Still I Ride
Arlington’s recent Ride for Black Lives was a long time in the making. The wheels of justice need to keep turning.
This is a movement, not a moment.
It’s easy to view recent racial events as a series of isolated moments—Ahmaud Arbery, Breonna Taylor, George Floyd, Jacob Blake. Individuals in different places and times, separated by their respective circumstances.
These are moments of unbridled cruelty, followed by raw, guttural outrage. And then, once the wave of emotion has passed, there inevitably remains an institutional complacence. Perceiving these horrors as isolated instances has falsely lulled people into idleness and inaction.
But when you string these moments together—moments bound by a common thread of injustice—there emerges a pattern. One that warrants a movement in response.
When we reflect on our country’s history, a chronology plagued by enslavement and brutality, we realize that this movement has been a long time in the making. From Frederick Douglass to Martin Luther King, the fight for human rights has been relentless and necessary.
The fight is not over. Locally, educational injustice prompted the 2017 formation of Black Parents of Arlington, a group that fights to improve the lives of Black children in Arlington and provide a safe space for Black parents. This year saw the creation of Arlington for Justice, an organization dedicated to criminal justice reform in Arlington. It was established in the wake of George Floyd’s murder and the Arlington County Police Department’s involvement in the Lafayette Park incident.
Arlington isn’t an outlier. Community organizations like these are cropping up all over the country and demanding systemic change.
It may seem as though we are living in a specific moment, but the message behind Black Lives Matter is a refrain dating back centuries. Why, despite the valiant efforts of so many activists throughout our history, do we still need to create new groups to continue this fight?
On September 26, Arlington for Justice hosted the Ride for Black Lives, Arlington’s first protest on wheels. A celebration of physical and societal movement, its intent was to call attention to systemic racial injustice and the need for criminal justice reform in Arlington, while honoring Black history and resilience in our county.
In doing so, the ride acknowledged where we started, where we are now and where we still need to go.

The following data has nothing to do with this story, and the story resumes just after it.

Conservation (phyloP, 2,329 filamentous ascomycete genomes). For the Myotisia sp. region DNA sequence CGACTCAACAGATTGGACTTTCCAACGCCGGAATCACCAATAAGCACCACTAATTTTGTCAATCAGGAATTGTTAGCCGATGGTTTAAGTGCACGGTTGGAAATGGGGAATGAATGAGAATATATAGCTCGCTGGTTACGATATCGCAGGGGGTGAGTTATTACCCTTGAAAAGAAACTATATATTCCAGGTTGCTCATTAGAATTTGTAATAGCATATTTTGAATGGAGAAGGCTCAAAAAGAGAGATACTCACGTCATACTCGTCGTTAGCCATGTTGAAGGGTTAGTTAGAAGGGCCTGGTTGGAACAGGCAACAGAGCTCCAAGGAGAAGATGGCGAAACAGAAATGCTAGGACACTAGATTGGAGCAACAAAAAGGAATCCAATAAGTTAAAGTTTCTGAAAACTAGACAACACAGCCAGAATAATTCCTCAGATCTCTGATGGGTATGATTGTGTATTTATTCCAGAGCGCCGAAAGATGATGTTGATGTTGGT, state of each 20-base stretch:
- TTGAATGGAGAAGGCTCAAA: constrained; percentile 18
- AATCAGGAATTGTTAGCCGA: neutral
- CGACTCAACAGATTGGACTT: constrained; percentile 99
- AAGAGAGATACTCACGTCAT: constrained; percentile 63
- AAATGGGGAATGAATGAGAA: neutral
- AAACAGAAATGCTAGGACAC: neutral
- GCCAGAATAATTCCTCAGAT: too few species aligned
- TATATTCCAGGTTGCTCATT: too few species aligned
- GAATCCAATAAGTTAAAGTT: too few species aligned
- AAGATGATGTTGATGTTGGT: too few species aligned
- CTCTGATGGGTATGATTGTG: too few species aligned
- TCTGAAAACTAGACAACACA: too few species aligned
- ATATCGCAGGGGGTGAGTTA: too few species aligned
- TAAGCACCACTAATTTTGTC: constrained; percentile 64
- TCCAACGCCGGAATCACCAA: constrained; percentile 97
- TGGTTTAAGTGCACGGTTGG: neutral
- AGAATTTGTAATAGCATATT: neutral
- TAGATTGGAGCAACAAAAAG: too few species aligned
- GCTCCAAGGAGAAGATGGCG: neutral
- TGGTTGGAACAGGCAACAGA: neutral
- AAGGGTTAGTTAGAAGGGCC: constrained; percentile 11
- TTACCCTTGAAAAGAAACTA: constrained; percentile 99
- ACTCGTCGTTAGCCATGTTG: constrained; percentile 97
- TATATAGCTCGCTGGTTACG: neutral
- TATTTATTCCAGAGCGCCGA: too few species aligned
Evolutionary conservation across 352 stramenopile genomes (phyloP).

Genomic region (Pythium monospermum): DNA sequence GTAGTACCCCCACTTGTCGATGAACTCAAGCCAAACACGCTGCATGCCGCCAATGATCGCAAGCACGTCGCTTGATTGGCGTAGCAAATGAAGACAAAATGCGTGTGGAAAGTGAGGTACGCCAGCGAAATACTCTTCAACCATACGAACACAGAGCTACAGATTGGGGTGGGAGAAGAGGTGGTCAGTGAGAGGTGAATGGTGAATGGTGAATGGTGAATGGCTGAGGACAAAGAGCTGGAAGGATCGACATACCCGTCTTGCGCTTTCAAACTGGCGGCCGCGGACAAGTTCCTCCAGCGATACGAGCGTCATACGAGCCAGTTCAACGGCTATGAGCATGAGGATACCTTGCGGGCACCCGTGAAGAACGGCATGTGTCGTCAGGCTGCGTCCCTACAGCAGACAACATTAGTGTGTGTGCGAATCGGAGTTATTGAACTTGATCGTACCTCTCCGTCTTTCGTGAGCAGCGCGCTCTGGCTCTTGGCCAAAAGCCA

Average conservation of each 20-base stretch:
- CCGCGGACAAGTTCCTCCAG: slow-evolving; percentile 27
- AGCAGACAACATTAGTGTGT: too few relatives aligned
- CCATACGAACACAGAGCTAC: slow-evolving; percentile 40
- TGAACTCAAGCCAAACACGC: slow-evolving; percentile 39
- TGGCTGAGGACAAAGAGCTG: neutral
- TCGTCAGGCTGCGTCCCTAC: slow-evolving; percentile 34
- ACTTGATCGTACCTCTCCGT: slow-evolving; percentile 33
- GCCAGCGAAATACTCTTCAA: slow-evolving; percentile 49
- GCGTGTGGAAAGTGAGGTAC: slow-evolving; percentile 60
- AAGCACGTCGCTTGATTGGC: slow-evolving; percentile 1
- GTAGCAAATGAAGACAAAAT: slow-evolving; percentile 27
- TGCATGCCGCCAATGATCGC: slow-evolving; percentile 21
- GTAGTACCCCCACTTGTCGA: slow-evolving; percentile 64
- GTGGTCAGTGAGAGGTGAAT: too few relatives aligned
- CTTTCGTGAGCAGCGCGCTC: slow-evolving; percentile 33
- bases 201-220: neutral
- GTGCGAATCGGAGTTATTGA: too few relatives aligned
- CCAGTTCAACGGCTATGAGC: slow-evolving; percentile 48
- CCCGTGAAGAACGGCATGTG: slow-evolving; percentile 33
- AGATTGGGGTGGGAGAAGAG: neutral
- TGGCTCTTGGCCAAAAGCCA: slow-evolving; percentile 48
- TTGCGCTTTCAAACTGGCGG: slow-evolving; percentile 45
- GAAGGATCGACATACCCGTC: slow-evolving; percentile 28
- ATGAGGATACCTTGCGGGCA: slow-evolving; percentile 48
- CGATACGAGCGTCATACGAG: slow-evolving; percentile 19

We rode past the former site of Freedman’s Village, a community formed during the Civil War and dedicated to housing and empowering emancipated or fugitive slaves. Carved out of a portion of the estate where Robert E. Lee lived (now part of Arlington National Cemetery), Freedman’s Village was a place where former slaves were free to move, free to work, free to receive an education. Passing by that sacred place, we were reminded that the lingering effects of bondage still limit the Black community’s freedom to move and grow in society, 150 years later.
The protest route also made its way past Stratford Junior High School (the building that now houses Dorothy Hamm Middle), one of the first Virginia public schools to desegregate. The first four African American students entered its doors in 1959, yet our schools today are still places where discrimination occurs. School Resource Officers (SROs) were brought into Arlington Schools in 1969 at the height of desegregation. Since then, they have evolved into disciplinary agents who, all too often, target students of color.
During the 2015-2016 school year, 10.6% of Arlington Public Schools students were Black, according to Civil Rights Data Collection, yet Black students made up 25% of all referrals to law enforcement. It is difficult to fully celebrate the desegregation of schools when, six decades later, our students of color are still disproportionately punished at higher rates.
Arlington for Justice is now advocating for the removal of SROs from Arlington schools and working to ensure that access to education isn’t burdened by the weight of our racist past.
Cycling and the fight for social justice are both strenuous and unrelenting. At moments you feel breathless and beaten, exhausted by the weight of your body and of oppression. This is why we must fight as a community—encouraging and empowering each other when the burden becomes too much to bear alone.
We are called to climb the hills of injustice together. During last weekend’s protest, 250 riders climbed Halls Hill, where a segregation wall that once separated White and Black neighborhoods still stands today. Making that climb together sheds light on our painful past while simultaneously reinforcing a cooperative commitment to our future.
Movement isn’t always linear, but we can ensure that the general direction of progress is forward. This is our generation’s time to pick up the baton and take the next steps towards equality. If you have found yourself reflecting on our forebears and wondering what you would have done then, it’s what you’re doing now.
And especially, if you are White (as I am, and as 64% of Arlington County is), it’s time to move beyond passive allyship into intentional action. Let’s move.
There is still critical work to be done. The first step is to join one or more of the countless organizations fighting for justice, reform and equality.
Once the miles are logged, the passionate speeches are carried off into the wind and the endorphins begin to subside, there is no time for lethargy. We must keep pedaling, moving and striving toward justice.
Alexis Brouwer-Ancher is a racial and social justice activist with Arlington for Justice and Black Parents of Arlington.
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